It worked. I’m not sure I’ll do this again but if I do, I might include CDs and digital releases as well, instead of limiting the exercise to vinyl. I’m pretty attached to putting on music though, so I’m not sure how that would shake out. We’ll see.

It’s worth noting that these listenings offered no escape as such — I’ve had enough of that — but have rather given me something to experience outside of my usual routines, which is, of course, why I got into music in the first place.

11/01 Paul Bley, Alone, Again LP (Spotify)

11/02 Albert Ayler, Don Cherry, John Tchicai, Roswell Rudd, Gary Peacock, Sonny Murray, New York Eye and Ear Control LP (Spotify)

11/02 Luke Stewart, Exposure Quintet LP (Bandcamp)

11/03 Alan Braufman, The Fire Still Burns LP (Bandcamp)

11/04 Benjamin Britten, String Quartets Nos. 2 & 3, performed by the The Alberni Steing Quartet (Spotify)

11/05 Aquiles Navarro + Tcheser Holmes, Heritage of the Invisible II LP (Bandcamp)

11/06 Rob Mazurek, Alternate Moon Cycles LP (Bandcamp)

11/07 Michael Galasso, Scenes LP (Spotify)

11/08 Max Richter, Songs from Before LP (Spotify)

11/09 Matana Roberts, Coin Coin Volume Four: Memphis LP (Bandcamp)

11/10 Masayoshi Fujita, Book of Life LP (Bandcamp)

11/11 Erik Friedlander, American Power LP (Bandcamp)

11/12 Akira Miyazawa, My Piccolo LP (Discogs)

11/13 Richard Davis, Harvest LP (Discogs)

11/14 Julius Hemphill & Abdul Wadud, Live in New York_LP (Spotify)

11/15 Tsege Mariam Gebru, Spielt Eigene Kompositionen LP (Spotify — this is not the album I have but rather the entire session from which the release I have is culled.)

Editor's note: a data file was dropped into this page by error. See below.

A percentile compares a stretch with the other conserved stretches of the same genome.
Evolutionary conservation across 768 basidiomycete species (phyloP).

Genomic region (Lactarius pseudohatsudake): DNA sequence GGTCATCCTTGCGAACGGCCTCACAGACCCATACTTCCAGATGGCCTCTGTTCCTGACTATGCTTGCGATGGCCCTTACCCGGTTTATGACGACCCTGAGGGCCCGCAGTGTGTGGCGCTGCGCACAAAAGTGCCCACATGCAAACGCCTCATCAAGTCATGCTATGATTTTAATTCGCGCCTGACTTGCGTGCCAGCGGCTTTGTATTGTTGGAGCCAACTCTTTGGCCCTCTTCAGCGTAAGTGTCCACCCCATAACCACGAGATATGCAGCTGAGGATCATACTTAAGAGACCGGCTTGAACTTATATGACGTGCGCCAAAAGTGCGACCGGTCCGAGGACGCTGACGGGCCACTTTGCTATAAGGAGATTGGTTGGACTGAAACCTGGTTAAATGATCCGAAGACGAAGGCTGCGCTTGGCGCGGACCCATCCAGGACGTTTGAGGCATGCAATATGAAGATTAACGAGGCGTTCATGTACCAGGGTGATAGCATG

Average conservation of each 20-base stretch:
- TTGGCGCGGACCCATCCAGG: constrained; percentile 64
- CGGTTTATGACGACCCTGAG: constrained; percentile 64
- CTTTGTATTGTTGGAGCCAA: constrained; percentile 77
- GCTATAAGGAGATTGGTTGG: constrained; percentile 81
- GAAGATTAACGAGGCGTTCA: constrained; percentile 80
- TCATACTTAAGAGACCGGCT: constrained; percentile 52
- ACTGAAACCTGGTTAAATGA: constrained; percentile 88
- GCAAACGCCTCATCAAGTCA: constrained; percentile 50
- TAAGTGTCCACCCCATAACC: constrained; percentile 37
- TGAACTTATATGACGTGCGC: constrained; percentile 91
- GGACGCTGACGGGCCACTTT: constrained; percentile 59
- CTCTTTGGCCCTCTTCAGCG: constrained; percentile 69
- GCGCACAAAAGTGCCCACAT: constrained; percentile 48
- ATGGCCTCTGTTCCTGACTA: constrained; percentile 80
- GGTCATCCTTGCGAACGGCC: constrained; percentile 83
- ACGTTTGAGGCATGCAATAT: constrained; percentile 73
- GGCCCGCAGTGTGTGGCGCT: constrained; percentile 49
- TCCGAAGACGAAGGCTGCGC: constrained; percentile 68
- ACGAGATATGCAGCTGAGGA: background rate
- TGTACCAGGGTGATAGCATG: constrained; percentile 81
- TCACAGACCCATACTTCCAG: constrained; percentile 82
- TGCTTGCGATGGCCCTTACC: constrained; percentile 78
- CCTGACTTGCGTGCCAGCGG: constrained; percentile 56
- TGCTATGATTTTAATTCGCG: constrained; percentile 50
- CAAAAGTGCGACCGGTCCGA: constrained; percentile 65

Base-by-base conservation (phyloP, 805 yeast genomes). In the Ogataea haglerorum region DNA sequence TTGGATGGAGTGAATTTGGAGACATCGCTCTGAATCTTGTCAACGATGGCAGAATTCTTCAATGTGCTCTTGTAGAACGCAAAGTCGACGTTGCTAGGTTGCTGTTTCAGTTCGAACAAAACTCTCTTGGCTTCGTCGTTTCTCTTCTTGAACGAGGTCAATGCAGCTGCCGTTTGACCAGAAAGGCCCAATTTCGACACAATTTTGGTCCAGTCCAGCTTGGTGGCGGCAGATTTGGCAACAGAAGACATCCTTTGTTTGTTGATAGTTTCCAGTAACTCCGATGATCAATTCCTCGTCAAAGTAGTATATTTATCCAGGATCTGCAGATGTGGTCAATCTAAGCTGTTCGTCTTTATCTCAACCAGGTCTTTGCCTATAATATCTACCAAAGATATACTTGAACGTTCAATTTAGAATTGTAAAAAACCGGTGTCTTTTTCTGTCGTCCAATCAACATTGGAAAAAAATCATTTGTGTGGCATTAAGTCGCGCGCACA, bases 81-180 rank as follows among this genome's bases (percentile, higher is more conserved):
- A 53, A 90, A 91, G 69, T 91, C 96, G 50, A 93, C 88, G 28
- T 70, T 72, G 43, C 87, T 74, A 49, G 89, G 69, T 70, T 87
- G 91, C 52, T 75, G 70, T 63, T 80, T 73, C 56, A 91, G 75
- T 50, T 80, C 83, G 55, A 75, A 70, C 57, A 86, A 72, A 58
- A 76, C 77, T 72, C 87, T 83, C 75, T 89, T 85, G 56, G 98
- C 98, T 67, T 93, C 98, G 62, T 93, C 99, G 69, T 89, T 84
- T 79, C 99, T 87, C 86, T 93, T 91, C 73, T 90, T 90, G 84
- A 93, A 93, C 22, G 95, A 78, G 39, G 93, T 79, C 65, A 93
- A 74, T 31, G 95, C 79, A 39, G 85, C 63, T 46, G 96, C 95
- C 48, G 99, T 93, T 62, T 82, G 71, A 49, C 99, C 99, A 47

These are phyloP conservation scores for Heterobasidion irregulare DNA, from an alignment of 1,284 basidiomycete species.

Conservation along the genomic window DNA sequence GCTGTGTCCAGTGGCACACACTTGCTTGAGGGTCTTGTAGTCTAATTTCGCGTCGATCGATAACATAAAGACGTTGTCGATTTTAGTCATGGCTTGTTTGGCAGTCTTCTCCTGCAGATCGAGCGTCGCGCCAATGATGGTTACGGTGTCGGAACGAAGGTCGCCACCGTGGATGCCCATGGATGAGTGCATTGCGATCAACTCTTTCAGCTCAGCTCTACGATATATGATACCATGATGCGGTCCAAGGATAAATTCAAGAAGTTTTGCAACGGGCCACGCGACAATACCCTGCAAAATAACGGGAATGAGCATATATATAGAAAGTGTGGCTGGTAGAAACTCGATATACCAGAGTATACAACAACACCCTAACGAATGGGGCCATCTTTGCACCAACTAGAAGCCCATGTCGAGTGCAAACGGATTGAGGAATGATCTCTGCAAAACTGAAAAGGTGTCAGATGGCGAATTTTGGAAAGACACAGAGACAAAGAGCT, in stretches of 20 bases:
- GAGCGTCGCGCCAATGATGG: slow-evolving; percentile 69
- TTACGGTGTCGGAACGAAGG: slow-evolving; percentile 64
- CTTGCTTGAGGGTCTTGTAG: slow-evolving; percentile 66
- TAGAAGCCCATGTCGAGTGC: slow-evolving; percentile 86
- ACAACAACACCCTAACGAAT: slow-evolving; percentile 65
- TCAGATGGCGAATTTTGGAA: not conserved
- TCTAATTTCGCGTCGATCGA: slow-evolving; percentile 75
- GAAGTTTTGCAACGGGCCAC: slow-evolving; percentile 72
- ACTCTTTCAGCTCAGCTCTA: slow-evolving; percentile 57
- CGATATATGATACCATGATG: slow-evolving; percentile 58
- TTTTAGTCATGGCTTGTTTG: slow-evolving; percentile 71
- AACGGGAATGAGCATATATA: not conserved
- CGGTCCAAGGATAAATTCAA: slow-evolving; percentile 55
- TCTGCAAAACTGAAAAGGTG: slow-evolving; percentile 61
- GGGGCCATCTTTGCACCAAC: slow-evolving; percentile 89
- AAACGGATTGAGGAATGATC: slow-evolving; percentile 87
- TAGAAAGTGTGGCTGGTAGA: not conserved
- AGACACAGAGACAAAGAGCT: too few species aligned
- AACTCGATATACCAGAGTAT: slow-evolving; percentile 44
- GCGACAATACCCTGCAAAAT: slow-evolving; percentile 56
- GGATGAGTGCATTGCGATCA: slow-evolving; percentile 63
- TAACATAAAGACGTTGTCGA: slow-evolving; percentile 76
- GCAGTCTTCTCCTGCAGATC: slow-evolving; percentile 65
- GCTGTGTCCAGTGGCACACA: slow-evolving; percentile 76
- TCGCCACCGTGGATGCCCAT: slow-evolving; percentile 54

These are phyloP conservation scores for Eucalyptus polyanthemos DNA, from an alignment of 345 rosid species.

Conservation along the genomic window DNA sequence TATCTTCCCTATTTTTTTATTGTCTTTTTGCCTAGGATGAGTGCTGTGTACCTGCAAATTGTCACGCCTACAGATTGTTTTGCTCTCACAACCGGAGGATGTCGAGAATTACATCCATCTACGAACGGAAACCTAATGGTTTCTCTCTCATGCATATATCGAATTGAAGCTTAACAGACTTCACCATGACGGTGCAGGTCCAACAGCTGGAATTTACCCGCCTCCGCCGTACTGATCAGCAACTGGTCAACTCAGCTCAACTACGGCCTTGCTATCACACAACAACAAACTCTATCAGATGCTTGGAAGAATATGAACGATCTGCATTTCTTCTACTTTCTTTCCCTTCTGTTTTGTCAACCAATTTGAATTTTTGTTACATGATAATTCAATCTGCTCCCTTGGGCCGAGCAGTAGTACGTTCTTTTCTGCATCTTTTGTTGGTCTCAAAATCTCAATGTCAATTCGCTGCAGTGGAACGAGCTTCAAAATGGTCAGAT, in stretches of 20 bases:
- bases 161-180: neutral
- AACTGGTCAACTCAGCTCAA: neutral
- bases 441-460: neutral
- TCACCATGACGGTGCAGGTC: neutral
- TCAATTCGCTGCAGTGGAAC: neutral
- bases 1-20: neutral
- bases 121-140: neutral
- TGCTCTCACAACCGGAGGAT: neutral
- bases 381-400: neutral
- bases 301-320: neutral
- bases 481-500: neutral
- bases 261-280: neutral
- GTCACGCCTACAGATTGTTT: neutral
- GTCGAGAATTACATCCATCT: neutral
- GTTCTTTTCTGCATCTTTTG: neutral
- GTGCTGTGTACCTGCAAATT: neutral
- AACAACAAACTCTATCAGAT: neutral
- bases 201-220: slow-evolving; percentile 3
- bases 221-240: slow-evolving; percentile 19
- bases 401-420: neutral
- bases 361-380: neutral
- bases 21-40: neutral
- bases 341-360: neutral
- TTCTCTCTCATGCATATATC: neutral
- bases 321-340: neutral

11/16 Hamiett Bluiett, Orchestra, Duo & Septet LP (Discogs)

11/17 Morton Feldman, For Brunita Marcus (performed by Lenio Liatsou) LP (Discogs or a different performance/recording on Spotify)

11/18 John Coltrane / Alice Coltrane, Cosmic Music LP (Spotify)

11/19 Rashied Ali / Frank Lowe, Duo Exchange LP (Bandcamp)

11/20 Anthony Davis Hemispheres LP (Discogs)

11/21 Leroy Jenkins, The Legend of Ai Glatson LP (Spotify)

11/22 The Pyramids, King of Kings LP (Spotify)

11/23 Black Unity Trio, Al-Fatihah LP (Discogs)

11/24 Wildflowers: the New York Loft Jazz Sessions, Vol. 1 LP (Spotify)

11/25 Wildflowers: the New York Loft Jazz Sessions, Vol. 2 LP (Spotify)

11/26 Robert Aiki Aubrey Lowe & Ariel Kalma, FRKWYS Vol. 12: We Know Each Other Somehow LP (Spotify)

11/26 Rob Mazurek – Exploding Star Orchestra, Dimensional Stardust LP (Bandcamp)

11/27 Alessandro Cortini, Forse 1 LP (Bandcamp)

11/28 Jeremy Cunningham, The Weather Up There LP (Bandcamp)

11/29 Philip Glass, Music in Twelve Parts: Parts 1 & 2 LP (Discogs

11/30 Freedom, Rhythm & Sound: Revolutionary Jazz & the Civil Rights Movement 1963-82, Volume 2 LP (Discogs)